Last week’s issue of TIME magazine featured an endorsement of America’s rising grocery prices. Yes, an endorsement. Claiming that obesity is the residual price of affordable food, TIME reporter John Cloud concludes that "it actually would be good if food cost a great deal more." But growing grocery bills won’t bring shrinking waistlines, because personal preferences drive dietary choices more directly than pocketbook concerns.
A 2005 study in the Review of Agricultural Economics found that taxing salty snack foods by as much as 20 percent would only make a small dent in purchase patterns — equivalent to a 0.25-pound weight loss per year for the average snacker. And a 2004 report in Nutrition Reviews found that during an economic crisis, households will buy fewer staple items (like cereals and grains) in order to continue consuming sodas and snacks. Consequently, Cloud’s theory that changing the price tag will directly change snack consumption is a gross oversimplification.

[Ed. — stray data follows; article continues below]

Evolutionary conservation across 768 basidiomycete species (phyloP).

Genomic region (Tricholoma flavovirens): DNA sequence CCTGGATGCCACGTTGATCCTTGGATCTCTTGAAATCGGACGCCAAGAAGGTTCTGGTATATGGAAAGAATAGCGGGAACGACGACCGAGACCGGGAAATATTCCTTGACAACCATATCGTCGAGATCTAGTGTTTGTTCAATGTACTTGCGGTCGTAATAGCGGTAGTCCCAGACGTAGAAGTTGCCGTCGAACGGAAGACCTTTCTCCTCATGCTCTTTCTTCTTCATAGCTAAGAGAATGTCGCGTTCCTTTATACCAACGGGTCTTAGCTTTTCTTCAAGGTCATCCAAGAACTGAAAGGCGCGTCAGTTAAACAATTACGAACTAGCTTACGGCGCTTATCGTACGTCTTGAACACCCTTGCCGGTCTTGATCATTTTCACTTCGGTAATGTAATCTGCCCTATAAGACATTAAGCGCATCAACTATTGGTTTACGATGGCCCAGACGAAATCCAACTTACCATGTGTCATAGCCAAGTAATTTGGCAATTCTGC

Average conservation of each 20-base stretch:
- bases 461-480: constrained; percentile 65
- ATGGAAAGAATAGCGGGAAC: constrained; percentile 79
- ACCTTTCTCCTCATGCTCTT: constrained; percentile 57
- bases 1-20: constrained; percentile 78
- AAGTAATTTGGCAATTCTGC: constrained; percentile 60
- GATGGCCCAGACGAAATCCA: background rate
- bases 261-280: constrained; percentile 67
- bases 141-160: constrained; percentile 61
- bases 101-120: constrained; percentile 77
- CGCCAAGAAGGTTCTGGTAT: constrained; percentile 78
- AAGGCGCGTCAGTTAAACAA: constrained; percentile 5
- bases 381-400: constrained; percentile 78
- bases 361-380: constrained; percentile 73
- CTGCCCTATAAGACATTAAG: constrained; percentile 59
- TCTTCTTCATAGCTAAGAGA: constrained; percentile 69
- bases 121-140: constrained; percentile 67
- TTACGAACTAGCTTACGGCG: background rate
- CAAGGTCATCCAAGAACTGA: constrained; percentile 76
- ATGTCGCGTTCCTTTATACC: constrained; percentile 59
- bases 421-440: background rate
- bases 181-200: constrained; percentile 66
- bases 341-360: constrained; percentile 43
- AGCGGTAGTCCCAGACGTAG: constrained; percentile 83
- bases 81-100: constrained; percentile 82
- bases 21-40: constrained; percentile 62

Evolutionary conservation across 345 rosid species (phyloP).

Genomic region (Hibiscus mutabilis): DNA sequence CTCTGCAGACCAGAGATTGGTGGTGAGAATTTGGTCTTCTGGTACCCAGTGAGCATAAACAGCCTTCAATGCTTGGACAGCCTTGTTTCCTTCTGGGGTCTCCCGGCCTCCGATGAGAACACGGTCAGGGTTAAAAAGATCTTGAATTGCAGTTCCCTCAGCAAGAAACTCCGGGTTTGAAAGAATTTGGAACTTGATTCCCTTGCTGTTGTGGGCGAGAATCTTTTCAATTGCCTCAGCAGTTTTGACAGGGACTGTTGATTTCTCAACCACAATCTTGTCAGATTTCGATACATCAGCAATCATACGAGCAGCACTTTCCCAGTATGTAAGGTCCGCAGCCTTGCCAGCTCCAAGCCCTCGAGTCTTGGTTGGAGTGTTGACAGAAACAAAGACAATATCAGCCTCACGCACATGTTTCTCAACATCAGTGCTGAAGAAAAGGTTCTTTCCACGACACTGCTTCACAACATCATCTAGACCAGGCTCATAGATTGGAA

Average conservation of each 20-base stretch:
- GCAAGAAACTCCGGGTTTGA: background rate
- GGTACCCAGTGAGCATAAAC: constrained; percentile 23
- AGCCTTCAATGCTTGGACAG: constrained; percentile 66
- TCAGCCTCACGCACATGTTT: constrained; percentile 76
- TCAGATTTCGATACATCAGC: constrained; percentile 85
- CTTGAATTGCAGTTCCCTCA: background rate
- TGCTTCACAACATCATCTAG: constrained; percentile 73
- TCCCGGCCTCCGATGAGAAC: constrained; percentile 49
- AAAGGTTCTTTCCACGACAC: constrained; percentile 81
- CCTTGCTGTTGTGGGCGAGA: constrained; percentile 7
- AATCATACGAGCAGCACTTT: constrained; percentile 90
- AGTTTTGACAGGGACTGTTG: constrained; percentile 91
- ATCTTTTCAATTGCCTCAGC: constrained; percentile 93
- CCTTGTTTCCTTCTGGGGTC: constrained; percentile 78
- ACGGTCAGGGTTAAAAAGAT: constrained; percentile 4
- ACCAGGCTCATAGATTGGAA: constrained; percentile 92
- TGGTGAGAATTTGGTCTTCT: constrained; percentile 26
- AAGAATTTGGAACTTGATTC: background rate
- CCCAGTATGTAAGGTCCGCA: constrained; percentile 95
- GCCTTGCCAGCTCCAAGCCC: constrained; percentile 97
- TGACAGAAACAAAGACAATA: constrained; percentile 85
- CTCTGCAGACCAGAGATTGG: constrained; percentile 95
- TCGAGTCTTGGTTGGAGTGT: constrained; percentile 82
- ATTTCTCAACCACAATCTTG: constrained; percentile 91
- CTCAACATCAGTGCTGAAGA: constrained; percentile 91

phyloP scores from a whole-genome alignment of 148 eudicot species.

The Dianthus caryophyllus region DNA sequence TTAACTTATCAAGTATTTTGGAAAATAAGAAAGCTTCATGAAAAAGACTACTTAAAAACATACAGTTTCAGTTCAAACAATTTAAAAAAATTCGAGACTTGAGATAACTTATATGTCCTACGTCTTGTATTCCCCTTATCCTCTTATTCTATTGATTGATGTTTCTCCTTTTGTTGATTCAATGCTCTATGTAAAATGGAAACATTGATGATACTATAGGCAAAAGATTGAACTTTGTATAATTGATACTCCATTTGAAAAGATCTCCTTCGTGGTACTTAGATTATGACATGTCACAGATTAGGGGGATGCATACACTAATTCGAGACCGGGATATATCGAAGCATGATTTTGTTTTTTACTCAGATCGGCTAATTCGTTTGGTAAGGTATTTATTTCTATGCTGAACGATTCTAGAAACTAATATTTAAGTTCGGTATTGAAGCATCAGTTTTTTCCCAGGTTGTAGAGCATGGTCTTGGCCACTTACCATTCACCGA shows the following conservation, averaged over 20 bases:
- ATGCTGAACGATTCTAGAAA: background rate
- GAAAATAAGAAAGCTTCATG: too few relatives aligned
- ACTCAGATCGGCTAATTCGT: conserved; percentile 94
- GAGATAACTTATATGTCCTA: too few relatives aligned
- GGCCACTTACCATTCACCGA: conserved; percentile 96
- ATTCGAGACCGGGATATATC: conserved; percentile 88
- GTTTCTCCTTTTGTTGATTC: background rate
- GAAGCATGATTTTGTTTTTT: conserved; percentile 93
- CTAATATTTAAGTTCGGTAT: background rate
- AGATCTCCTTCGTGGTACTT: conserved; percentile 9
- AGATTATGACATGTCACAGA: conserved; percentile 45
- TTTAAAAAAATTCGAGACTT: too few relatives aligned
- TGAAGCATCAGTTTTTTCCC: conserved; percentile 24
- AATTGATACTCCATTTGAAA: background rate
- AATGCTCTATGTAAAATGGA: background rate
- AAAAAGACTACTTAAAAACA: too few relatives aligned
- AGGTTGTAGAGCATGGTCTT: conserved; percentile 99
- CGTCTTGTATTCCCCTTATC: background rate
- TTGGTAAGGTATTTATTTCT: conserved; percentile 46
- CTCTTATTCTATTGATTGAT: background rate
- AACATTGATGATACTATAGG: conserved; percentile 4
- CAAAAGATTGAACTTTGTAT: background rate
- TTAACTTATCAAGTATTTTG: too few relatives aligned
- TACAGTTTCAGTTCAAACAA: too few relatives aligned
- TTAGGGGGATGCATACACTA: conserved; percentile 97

Food cops, who campaign to remake our diets through fat taxes and warning labels, erroneously assume that consumers only eat "junk food" because of tight finances or a lack of information. But health food is cheap, and nutrition information is everywhere. One USDA report found that there are literally "127 different ways to eat a serving of fruits and vegetables for less than the price of a 3-ounce candy bar."